Review of Peterson, “The Authors of the Deuteronomistic History”

I recently received a review copy of Brian N. Petersons’s The Authors of the Deuteronomistic History: Locating a Tradition in Ancient Israel (Fortress, 2014). My research involves the book of Judges, and so I was eager to read this account of the authorship of the Historical Books, of which Judges is of course a part. I was particularly intrigued by the auspicious word “Ancient” in the title, as it gives a sufficient clue as to just what the book aims to do.

In sum, Peterson undertakes the task of identifying specific persons and their provenances who were responsible for the authorship and later handling and editing of the books of the Deuteronomistic History, or “DtrH” (Deuteronomy – 2 Kings). In his attempt to do so, Peterson suggests that this large section of the Old Testament canon was originally written by Abiathar, high priest of King David from Anathoth, who passed it on to his sons and later Anathothian priests, and was eventually finalized by Jeremiah or Baruch. Abiathar, to Peterson’s mind, had the knowledge, opportunity, and personal motivation to begin compiling the Deuteronomistic History, and to then bequeath it to the later custodians to continue the enterprise. He calls his book a “whodunit?” sort of investigation.

Locating a Tradition in the Academy

Of course, Peterson must deal with the mountain of secondary literature on this topic, the vast majority of which is set against his position. The default position is rooted in the work of a figure no less formidable than Martin Noth. Essentially, Noth was the first to suggest that the Historical Books were written not by anyone contemporaneous to the events themselves, but by a 6th century BCE author who was prompted by the events of the fall of Jerusalem and subsequent exile.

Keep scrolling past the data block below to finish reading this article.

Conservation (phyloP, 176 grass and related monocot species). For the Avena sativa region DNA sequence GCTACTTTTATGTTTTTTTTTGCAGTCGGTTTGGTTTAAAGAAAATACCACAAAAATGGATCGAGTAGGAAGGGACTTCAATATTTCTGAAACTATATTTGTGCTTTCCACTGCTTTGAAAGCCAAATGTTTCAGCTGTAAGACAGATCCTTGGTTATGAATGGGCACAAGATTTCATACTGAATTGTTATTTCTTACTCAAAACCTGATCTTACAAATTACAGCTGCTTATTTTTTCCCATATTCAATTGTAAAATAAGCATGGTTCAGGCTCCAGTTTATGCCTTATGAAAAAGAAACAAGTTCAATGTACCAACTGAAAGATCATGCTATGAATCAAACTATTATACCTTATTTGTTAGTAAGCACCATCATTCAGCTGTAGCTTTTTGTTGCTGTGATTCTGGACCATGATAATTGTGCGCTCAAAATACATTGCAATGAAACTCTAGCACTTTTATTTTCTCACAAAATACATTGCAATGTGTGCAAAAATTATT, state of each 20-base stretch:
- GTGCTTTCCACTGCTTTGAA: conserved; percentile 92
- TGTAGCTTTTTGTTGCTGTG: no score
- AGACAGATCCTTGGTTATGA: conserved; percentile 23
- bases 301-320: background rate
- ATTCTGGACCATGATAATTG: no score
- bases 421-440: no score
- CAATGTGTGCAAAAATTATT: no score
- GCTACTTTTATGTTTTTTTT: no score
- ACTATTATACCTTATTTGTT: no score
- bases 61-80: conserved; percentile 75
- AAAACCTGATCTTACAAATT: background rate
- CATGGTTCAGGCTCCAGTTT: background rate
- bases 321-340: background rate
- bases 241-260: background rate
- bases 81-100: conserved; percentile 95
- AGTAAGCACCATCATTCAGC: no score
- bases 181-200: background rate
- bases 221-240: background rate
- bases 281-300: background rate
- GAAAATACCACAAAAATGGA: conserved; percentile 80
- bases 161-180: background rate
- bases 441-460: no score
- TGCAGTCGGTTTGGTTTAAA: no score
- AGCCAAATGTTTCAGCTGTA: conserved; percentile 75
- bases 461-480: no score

Martin Noth and a cigar

This anonymous author set out to account for those traumatic events using the language and theology of the book of Deuteronomy (hence “Deuteronomistic History”). Not long after Noth put forward this idea, Frank Moore Cross developed it by suggesting that the DtrH was initially part of King Josiah’s legal reforms, only to be later revised by Noth’s initial proposed author. The Deuteronomistic History hypothesis has undergone countless tweaks and re-evaluations in the last fifty years, even as it has become the default critical position in the academy. For his own part, Peterson poses his thesis as in fact not contradictory at every point to Noth’s view, but suggests that the holes in the consensus view commend reconsideration.

Evaluation & Prospects

Personally, I found this work refreshing. It was good to read a book that treats the Old Testament texts as credible within their own purported historical setting, rather than as necessarily late, retrospective efforts at national identity formation, or theological power claims within a dispossessed community. At the very least, I hope the broader academy can accept Peterson’s efforts as an interesting intellectual exercise in that respect, even if his thesis will face staunch opposition (if it is given attention at all). I have since read at least one other review of the book that is nothing more than a “mightier than thou” dismissal of Peterson as “naïve.” This type of dismissing attitude is unfortunately acceptable, or at least expected, in the biblical studies community.